The Early History of the Gloucester City Fire Department Bells, Fire Department and Police Department
First published here on Thursday, May 13, 2010
By Ed Walens
The fire hall was built on a lot adjacent to the old City Hall, which is now the new City Hall.
After 1879, several fires took place without the knowledge of some firemen because there was no alarm bell to let them know.
Some concerned Gloucester City businessmen decided to approach City Council and ask that a fire alarm bell be placed in the tower of the fire hall.
The Councilmen liked the idea, and wasted no time planning for the installation of a fire alarm bell.
They purchased a large bell that would be heard in every corner of the town.
The alarm would be set off by electricity, and Council decided to put the bell in the City Hall tower because it was higher than the cupola on the fire hall.
City residents were very pleased with the new bell.
The firemen were beside themselves with excitement, and kept referring to the bell as a “she.” The bell became a female.
There was a city-wide celebration and christening ceremony on September 8, 1891, the day of the bell’s installation. “She” was placed in position in the City Hall tower at noon.
At the afternoon christening Martin Coyle, a Civil War veteran, broke a bottle of champagne on the bell and named her “Mary.”
During the christening, workmen were stringing wires from City Hall to the alarm boxes located in various sections of the City.
At 9 p.m. on November 16, 1891, the firemen and the residents of Gloucester City had a big thrill.
The alarm sounded for the first time for a fire on Ridgeway Street.
The firemen responded quickly, placed streams of water on the fire, and soon brought it under control.
The house belonged to a Richard Batezel and Thomas Popland, and the damage came to about $1,000.
For 49 years the alarm bell faithfully served the brave Gloucester firemen.
In 1940 the old City Hall and fire hall were torn down to make room for the new building there today.
The fire alarm bell was silenced, and a strange thing took place -- it vanished without a trace.
Another tangible piece of Gloucester was lost forever.
This is the final story of the “Bells of Gloucester.”
Some of the bells are still around, and a few belong to the ages.
They may not have been as famous as the “Liberty Bell,” or the bells of “Notre Dame,” but they served the people of Gloucester City well. Thank heaven residents still hear the magnificent bells of St. Mary’s ring out everyday.
And, thank heaven for the historians like Albert Corcoran, Harry Green, Louisa Llewellyn, Jack Corcoran and David Munn for putting Gloucester’s History into printed words.
GLOUCESTER CITY FIRE DEPT.
An ordinance to establish a fire department in Gloucester City was passed by Common Council July 5, 1878. It was signed by Mayor William H. Banks, President of Council, Philip H. Fowler, and G. William Barnard, Recorder.
After the passage of this ordinance there shall be appointed, five persons citizens of Gloucester City, three from City Council, one from each district, for the term of one year, who shall be styled the Fire Commissioners of Gloucester City. Also appointed was one fire marshal, Patrick Mealey, assistants John Graham and John Lafferty. Department members were Henry Gilmore, Andrew Mosser, James Foster, Joseph McAdams, Lawrence Conlohan, James McMahon, Sr., James McMahon, Jr., Joseph Berry, Herman Klosterman and William Shimp.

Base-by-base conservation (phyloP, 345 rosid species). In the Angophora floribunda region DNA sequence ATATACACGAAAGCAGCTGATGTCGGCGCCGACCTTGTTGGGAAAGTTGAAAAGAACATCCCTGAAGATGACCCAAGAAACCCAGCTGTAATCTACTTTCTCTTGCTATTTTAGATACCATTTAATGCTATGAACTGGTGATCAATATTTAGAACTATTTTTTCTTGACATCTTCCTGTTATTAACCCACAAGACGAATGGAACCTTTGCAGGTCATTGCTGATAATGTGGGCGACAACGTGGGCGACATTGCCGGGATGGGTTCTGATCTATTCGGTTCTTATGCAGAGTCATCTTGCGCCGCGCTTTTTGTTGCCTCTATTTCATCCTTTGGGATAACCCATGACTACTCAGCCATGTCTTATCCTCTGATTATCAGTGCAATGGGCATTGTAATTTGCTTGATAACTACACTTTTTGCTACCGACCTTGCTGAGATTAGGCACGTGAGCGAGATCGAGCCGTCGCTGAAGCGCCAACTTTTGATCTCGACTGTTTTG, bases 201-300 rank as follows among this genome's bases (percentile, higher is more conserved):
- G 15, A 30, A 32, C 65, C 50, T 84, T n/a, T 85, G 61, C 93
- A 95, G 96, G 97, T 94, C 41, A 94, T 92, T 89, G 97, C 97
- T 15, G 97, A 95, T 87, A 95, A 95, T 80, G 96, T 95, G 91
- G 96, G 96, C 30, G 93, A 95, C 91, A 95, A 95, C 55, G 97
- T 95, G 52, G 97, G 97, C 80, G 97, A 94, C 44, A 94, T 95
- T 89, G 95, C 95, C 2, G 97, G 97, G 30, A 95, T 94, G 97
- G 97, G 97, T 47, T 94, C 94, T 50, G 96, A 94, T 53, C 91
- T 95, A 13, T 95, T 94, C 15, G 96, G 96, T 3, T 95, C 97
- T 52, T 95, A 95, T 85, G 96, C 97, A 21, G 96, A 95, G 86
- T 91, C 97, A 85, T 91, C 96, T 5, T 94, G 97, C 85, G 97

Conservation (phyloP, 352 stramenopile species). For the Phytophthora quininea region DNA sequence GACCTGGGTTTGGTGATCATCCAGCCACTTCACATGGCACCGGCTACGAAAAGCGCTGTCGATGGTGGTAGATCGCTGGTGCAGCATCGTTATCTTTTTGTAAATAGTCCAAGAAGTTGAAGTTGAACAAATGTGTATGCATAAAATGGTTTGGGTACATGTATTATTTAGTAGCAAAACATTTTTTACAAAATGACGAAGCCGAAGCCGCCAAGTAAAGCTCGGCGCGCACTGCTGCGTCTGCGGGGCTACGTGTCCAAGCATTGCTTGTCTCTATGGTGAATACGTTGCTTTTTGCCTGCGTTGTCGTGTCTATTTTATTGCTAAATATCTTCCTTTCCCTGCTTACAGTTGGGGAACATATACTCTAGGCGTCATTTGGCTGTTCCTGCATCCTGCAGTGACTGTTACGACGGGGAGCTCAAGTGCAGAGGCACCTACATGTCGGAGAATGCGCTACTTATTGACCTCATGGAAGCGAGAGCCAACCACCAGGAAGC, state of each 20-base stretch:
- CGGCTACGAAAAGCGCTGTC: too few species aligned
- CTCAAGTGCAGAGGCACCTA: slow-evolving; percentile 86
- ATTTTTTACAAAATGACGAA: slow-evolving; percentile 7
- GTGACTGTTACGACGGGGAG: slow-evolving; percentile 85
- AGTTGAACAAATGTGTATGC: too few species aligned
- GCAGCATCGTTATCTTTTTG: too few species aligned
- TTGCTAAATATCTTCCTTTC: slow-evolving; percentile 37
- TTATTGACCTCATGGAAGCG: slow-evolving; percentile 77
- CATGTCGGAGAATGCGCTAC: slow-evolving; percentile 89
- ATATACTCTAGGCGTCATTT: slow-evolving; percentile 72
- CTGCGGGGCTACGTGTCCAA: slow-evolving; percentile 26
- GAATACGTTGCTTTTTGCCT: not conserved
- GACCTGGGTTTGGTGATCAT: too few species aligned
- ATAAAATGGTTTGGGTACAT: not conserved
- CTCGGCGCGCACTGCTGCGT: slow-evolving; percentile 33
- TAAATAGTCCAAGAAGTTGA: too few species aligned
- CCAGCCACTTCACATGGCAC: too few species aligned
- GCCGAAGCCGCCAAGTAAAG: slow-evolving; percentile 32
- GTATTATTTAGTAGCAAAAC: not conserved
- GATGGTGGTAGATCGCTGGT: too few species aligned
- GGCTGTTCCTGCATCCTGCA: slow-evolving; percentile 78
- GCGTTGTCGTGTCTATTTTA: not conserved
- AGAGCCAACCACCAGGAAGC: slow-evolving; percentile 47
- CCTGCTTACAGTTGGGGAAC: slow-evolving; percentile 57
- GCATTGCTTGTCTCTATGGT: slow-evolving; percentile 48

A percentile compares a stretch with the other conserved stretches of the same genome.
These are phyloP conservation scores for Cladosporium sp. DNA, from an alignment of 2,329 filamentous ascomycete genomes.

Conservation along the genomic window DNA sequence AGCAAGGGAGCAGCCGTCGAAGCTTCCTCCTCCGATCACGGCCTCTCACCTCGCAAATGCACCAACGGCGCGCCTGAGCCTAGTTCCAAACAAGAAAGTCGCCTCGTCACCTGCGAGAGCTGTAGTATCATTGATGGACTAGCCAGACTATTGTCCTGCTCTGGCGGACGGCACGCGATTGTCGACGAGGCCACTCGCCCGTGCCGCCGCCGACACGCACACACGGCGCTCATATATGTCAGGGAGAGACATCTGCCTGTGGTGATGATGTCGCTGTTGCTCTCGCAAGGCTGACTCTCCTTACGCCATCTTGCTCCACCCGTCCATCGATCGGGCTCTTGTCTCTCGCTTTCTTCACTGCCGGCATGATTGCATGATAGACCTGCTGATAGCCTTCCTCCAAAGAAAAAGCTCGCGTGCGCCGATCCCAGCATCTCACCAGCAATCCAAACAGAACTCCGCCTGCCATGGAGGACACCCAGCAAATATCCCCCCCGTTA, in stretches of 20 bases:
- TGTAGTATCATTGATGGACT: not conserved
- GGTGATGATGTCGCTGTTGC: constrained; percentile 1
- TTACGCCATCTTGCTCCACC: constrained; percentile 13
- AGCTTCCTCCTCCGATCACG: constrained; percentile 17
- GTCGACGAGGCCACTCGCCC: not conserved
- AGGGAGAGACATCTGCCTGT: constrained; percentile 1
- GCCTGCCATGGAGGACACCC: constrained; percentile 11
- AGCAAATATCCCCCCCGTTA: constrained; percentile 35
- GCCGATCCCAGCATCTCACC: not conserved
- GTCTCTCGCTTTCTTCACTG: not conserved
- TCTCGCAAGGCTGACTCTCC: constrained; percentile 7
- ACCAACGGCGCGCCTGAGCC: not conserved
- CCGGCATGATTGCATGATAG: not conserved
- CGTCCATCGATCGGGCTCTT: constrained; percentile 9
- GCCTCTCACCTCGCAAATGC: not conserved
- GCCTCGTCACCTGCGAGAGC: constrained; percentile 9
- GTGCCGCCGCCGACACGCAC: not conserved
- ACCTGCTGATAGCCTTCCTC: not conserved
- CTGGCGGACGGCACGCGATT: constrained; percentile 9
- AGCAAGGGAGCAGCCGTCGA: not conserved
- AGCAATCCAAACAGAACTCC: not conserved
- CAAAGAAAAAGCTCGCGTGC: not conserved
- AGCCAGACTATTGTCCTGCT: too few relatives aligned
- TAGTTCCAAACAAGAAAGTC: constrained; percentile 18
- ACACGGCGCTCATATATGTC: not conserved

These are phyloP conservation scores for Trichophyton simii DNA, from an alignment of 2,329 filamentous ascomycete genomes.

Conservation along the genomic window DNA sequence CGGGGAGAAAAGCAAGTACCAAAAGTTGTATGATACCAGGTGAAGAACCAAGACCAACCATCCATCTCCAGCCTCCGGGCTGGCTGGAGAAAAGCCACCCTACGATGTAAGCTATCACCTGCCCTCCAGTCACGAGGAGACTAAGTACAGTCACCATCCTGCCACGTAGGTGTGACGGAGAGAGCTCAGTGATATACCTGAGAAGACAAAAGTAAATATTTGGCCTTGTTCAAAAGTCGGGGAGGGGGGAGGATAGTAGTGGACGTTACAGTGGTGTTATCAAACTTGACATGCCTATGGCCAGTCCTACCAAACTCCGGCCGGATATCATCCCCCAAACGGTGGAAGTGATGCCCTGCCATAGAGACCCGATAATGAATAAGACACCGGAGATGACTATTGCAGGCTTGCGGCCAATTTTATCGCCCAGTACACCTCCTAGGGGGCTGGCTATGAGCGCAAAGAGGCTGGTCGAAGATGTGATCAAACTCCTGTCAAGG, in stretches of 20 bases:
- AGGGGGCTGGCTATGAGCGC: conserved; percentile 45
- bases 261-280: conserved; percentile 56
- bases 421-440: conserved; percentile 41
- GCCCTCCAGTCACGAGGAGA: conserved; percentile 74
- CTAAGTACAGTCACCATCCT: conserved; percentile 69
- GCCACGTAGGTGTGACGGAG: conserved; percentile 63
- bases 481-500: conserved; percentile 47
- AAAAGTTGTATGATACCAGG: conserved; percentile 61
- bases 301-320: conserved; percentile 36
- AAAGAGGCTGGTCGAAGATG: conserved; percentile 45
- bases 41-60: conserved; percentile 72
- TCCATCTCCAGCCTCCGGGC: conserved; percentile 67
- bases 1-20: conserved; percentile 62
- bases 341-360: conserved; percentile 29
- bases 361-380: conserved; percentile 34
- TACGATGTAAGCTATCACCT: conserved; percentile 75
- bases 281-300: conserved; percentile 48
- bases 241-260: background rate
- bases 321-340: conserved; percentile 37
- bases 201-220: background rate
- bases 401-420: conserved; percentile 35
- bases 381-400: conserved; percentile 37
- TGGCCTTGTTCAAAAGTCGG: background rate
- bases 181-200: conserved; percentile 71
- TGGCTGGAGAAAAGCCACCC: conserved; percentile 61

The apparatus comprised one book and ladder truck, fire ladders, six fire extinguishers, six hooks, thirty-six buckets, axes, rope, grappling irons etc. There was no water works until 1883. The mill had their own fire dept. Water was pumped from private wells and passed from hand to hand in buckets.
In 1878 a horse carriage was purchased from Union Home Co. of Lancaster along with one thousand feet of hose. The book and ladder and hose carriage were pulled by the members all holding a rope attached to the vehicles. The first hose house was built of wood in the rear of the City Hall on Bergen Street and was replaced by one mad of brick. The present fire house is the third one to be used.
A part of the original fire ordinance states that immediately upon the alarm of fire during the night it shall be the duty of the respective policemen of the city to give notice thereof by crying fire or ringing a bell, and mentioning the street or direction where it may be and if any policeman shall neglect to do so he shall forfeit and pay a fine of ten dollars.
The fireman received no pay but were exempt from the assessment of private property to the amount of five hundred dollars and were members of the firemen’s relief fund.
GLOUCESTER CITY POLICE
Prior to 1868 when Gloucester became a city, law enforcement was in the hands of constables whose duty it was to arrest and bring to court the offenders.
When Gloucester became a city under the charter and by laws for governing the city in article 20, it was stated that it shall be the duty of the constable or constables appointed in said city, to preserve and maintain at all times the peace and quiet of said city, to arrest and imprison offenders against the ordinances of said city or the laws of this state, and to perform such other duties, and under such penalties, as the common council of said city shall from time to time prescribe.
In 1882 the city police dept. consisted of William H. Banks Mayor and Chief, John Cavanaugh, janitor of city hall and in charge of the city jail. The policemen, who received an annual salary of 600 dollars, were William Byers, James Truax, Thomas Lenny and Isaac Marple. Special policemen were Lawrence Culahan, James McMahan, Robert Cattell, James Gilday, James McMahan, Jr. and Thomas Kelly.
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